Disability and Relevant Design
School of Art and Design
Susann Heft Sears
Disability Resources and Educational Services
Disability + Relevant Design began as a pilot project with the main goal of raising awareness of how Product Design can positively impact daily experiences through people’s interactions with products within the material landscape. Graduate (n=6) and sophomore level (n=20) product design students were partnered with students with disabilities (n=23), who were studying diverse subjects outside design, to develop individually appropriate products for people with disabilities. This was not a traditional research relationship but one in which a meaningful relationship was developed (rather than researcher/subject, they developed designer/life-expert roles). The life-expert users became co-creators of knowledge. Utilising ethnographic and empathic research methods, the designers primarily developed products for their student with disabilities partner who was a volunteer participant and not enrolled in the class. The study included students with a variety of disabilities: Amputation, Cerebral Palsy, Dysreflexia, Muscular Atrophy, Muscular, Dystrophy and Retinitis Pigmentosa.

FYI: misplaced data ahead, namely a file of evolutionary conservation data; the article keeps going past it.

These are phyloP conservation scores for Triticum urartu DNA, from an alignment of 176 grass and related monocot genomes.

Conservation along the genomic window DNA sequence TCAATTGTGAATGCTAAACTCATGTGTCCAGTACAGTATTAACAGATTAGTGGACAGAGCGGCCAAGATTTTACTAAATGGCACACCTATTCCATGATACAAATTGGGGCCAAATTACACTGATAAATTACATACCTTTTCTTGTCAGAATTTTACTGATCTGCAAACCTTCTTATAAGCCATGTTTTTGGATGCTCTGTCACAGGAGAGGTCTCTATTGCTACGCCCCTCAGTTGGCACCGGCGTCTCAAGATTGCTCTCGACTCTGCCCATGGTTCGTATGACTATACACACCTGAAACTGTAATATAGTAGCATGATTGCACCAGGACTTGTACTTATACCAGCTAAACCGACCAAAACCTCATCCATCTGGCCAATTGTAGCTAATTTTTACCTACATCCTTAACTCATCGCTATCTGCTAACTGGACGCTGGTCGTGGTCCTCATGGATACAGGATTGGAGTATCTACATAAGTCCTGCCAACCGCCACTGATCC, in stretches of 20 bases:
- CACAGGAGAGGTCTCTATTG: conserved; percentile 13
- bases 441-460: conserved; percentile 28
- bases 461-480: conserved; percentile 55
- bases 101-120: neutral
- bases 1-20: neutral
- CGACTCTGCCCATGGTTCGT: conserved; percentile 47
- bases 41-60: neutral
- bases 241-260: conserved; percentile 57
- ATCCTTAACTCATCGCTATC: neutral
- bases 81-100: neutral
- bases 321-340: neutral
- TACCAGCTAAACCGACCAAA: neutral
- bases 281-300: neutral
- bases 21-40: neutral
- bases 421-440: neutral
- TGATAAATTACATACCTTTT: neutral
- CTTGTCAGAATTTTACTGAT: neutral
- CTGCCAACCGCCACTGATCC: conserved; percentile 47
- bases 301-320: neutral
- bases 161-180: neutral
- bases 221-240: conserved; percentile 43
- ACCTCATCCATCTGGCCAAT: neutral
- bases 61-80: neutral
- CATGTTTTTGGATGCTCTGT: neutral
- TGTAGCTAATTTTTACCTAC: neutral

In order to facilitate the full participation of people with disabilities in the designing process, we need to focus initially on the authentic needs of the individual, gathering information through a variety of methods including observation and recordings. Evaluation of the changing cultures and processes unique to this group of people with disabilities provides insight for greater exchange of ideas and teamwork in co-creating solutions that can provide benefits to the entire population. These steps provide the foundation for increasing economic development and competitiveness by promoting innovation in creativity education and practice in both people with disabilities and able-bodied population by removing the barriers that exclude people with disabilities from the creative process. This is both radical and timely.